To install click the Add extension button. That's it.

The source code for the WIKI 2 extension is being checked by specialists of the Mozilla Foundation, Google, and Apple. You could also do it yourself at any point in time.

Kelly Slayton
Congratulations on this excellent venture… what a great idea!
Alexander Grigorievskiy
I use WIKI 2 every day and almost forgot how the original Wikipedia looks like.
Live Statistics
English Articles
Improved in 24 Hours
Added in 24 Hours
Show all languages
What we do. Every page goes through several hundred of perfecting techniques; in live mode. Quite the same Wikipedia. Just better.

Jimmy Bloodworth

From Wikipedia, the free encyclopedia

Jimmy Bloodworth
Second baseman
Born: (1917-07-26)July 26, 1917
Tallahassee, Florida, U.S.
Died: August 17, 2002(2002-08-17) (aged 85)
Apalachicola, Florida, U.S.
Batted: Right
Threw: Right
MLB debut
September 14, 1937, for the Washington Senators
Last MLB appearance
August 19, 1951, for the Philadelphia Phillies
MLB statistics
Batting average.248
Home runs62
Runs batted in451

James Henry Bloodworth (July 26, 1917 – August 17, 2002) was an American professional baseball second baseman who played in Major League Baseball (MLB) for the Washington Senators (1937 and 1939–41), Detroit Tigers (1942–43 and 1946), Pittsburgh Pirates (1947), Cincinnati Reds (1949–50), and Philadelphia Phillies (1950–51).

Early life

Bloodworth was born in Tallahassee, Florida, and he grew up in Apalachicola. Bloodworth said that he strengthened his upper body as a youth by pulling boats across Apalachicola Bay. He played local baseball with an adult team.[1] He was 17 when he started his minor-league career with affiliates of the Washington Senators.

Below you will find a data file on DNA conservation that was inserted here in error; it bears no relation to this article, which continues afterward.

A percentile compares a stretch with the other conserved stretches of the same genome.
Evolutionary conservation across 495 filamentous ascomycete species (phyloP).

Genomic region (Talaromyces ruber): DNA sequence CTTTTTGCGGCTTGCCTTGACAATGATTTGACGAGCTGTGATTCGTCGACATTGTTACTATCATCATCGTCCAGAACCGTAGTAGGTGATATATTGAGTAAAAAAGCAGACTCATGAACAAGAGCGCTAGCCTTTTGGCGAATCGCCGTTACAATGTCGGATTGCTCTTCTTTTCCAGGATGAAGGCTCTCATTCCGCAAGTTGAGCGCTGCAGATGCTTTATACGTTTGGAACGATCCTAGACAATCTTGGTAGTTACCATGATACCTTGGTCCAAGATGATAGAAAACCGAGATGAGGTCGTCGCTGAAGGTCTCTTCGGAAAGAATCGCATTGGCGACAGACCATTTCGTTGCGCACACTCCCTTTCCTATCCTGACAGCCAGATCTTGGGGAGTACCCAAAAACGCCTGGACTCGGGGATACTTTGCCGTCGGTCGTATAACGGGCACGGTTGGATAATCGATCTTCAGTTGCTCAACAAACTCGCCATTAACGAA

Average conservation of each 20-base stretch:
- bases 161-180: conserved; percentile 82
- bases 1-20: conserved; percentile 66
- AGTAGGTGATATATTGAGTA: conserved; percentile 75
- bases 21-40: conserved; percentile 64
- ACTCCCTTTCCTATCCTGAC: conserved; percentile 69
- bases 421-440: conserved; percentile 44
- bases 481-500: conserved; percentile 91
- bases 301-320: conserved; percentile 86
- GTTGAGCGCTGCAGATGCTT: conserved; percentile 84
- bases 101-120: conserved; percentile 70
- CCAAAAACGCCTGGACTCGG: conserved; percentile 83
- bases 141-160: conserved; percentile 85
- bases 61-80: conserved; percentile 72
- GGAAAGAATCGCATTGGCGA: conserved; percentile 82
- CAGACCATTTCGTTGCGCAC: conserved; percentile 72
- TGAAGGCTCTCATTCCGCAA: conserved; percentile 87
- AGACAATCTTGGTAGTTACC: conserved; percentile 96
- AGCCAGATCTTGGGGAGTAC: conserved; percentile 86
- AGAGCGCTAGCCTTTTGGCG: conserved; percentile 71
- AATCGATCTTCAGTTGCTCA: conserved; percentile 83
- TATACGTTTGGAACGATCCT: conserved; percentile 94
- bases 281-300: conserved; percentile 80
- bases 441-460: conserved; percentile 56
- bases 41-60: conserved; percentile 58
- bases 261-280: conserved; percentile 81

Bloodworth made his major-league debut in 1937 and began to play regularly in 1939. In 1941, Bloodworth led AL second basemen in putouts and assists. That December, he was traded to the Detroit Tigers. He led the American League in grounding into double plays (29) in 1943. He served in the Florida Army National Guard.[2][3] He missed the entire 1944 and 1945 seasons due to his military service, returning to the Tigers in 1946.

Bloodworth was traded to the Pirates in December 1946 and to the Dodgers about a year later. He was traded to the Reds in 1948 before being purchased by the Phillies in 1950. He was on the 1950 Phillies team that won the 1950 NL pennant. He played in one game in the 1950 World Series; as a ninth-inning defensive replacement, he did not get any plate appearances.

Bloodworth's last major-league season was with the 1951 Phillies. In 11 seasons, he played in 1,002 games and had a .248 batting average over 3,519 at bats with 62 home runs and 451 RBI. Bloodworth returned to the minor leagues, where he had stints as a player and player-manager for teams in Cedar Rapids and Spartanburg with the Spartanburg Peaches.

Later life

Bloodworth, who lived in Apalachicola during the baseball offseasons, continued to live there after his baseball career. He began to experience heart failure in the late 1970s.[1] He died in 2002.[4]


  1. ^ a b Bea, Alfred (November 29, 1982). "Former major leaguer's batting a thousand in Apalachicola". Tallahassee Democrat.
  2. ^ Singletary, Wes (2006). Florida's First Big League Baseball Players: A Narrative History. p. 66. ISBN 9781596291164.
  3. ^ "Bloodworth Can Remember When Benton Could Do Justice with a Bat", The Detroit Free Press, Detroit, Michigan, 111th year, number 364, May 3, 1942, part II (sports), page 2. (subscription required)
  4. ^ "Former 'Whiz Kid' dies". Quad-City Times. August 21, 2002. p. D3.

Further reading

External links

This page was last edited on 13 January 2024, at 02:21
Basis of this page is in Wikipedia. Text is available under the CC BY-SA 3.0 Unported License. Non-text media are available under their specified licenses. Wikipedia® is a registered trademark of the Wikimedia Foundation, Inc. WIKI 2 is an independent company and has no affiliation with Wikimedia Foundation.